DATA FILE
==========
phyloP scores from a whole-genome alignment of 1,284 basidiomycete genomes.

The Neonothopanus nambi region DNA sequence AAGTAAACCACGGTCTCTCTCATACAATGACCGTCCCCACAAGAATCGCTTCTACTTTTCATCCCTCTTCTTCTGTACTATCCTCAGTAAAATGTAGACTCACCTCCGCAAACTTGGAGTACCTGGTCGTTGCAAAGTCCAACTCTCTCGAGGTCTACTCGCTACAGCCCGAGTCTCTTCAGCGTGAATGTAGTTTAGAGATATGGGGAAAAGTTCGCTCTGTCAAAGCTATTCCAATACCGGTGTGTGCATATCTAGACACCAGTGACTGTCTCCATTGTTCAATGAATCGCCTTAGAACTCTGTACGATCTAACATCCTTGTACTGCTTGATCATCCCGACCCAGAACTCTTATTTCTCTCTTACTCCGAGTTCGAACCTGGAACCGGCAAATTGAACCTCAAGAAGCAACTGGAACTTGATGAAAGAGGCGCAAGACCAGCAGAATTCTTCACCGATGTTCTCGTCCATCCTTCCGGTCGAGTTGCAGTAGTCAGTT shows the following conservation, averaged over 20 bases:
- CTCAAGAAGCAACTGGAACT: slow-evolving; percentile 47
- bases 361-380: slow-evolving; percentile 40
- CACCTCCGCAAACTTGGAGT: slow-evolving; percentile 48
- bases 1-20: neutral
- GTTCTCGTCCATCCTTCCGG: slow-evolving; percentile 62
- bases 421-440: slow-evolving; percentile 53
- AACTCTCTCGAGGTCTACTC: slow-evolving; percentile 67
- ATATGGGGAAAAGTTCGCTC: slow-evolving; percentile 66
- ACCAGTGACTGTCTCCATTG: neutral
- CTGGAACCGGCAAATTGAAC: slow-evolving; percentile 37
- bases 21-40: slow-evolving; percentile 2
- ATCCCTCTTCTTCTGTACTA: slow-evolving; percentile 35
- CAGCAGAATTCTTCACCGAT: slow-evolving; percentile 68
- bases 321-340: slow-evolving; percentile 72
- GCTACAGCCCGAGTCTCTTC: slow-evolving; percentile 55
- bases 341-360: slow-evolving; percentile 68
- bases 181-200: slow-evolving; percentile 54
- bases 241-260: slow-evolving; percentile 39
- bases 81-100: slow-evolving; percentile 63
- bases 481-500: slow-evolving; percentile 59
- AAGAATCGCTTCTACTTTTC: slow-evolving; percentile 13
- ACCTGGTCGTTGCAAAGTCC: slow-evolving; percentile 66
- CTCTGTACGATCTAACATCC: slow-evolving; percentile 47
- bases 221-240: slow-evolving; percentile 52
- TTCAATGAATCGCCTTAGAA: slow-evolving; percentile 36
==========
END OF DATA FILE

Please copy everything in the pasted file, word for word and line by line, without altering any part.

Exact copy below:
phyloP scores from a whole-genome alignment of 1,284 basidiomycete genomes.

The Neonothopanus nambi region DNA sequence AAGTAAACCACGGTCTCTCTCATACAATGACCGTCCCCACAAGAATCGCTTCTACTTTTCATCCCTCTTCTTCTGTACTATCCTCAGTAAAATGTAGACTCACCTCCGCAAACTTGGAGTACCTGGTCGTTGCAAAGTCCAACTCTCTCGAGGTCTACTCGCTACAGCCCGAGTCTCTTCAGCGTGAATGTAGTTTAGAGATATGGGGAAAAGTTCGCTCTGTCAAAGCTATTCCAATACCGGTGTGTGCATATCTAGACACCAGTGACTGTCTCCATTGTTCAATGAATCGCCTTAGAACTCTGTACGATCTAACATCCTTGTACTGCTTGATCATCCCGACCCAGAACTCTTATTTCTCTCTTACTCCGAGTTCGAACCTGGAACCGGCAAATTGAACCTCAAGAAGCAACTGGAACTTGATGAAAGAGGCGCAAGACCAGCAGAATTCTTCACCGATGTTCTCGTCCATCCTTCCGGTCGAGTTGCAGTAGTCAGTT shows the following conservation, averaged over 20 bases:
- CTCAAGAAGCAACTGGAACT: slow-evolving; percentile 47
- bases 361-380: slow-evolving; percentile 40
- CACCTCCGCAAACTTGGAGT: slow-evolving; percentile 48
- bases 1-20: neutral
- GTTCTCGTCCATCCTTCCGG: slow-evolving; percentile 62
- bases 421-440: slow-evolving; percentile 53
- AACTCTCTCGAGGTCTACTC: slow-evolving; percentile 67
- ATATGGGGAAAAGTTCGCTC: slow-evolving; percentile 66
- ACCAGTGACTGTCTCCATTG: neutral
- CTGGAACCGGCAAATTGAAC: slow-evolving; percentile 37
- bases 21-40: slow-evolving; percentile 2
- ATCCCTCTTCTTCTGTACTA: slow-evolving; percentile 35
- CAGCAGAATTCTTCACCGAT: slow-evolving; percentile 68
- bases 321-340: slow-evolving; percentile 72
- GCTACAGCCCGAGTCTCTTC: slow-evolving; percentile 55
- bases 341-360: slow-evolving; percentile 68
- bases 181-200: slow-evolving; percentile 54
- bases 241-260: slow-evolving; percentile 39
- bases 81-100: slow-evolving; percentile 63
- bases 481-500: slow-evolving; percentile 59
- AAGAATCGCTTCTACTTTTC: slow-evolving; percentile 13
- ACCTGGTCGTTGCAAAGTCC: slow-evolving; percentile 66
- CTCTGTACGATCTAACATCC: slow-evolving; percentile 47
- bases 221-240: slow-evolving; percentile 52
- TTCAATGAATCGCCTTAGAA: slow-evolving; percentile 36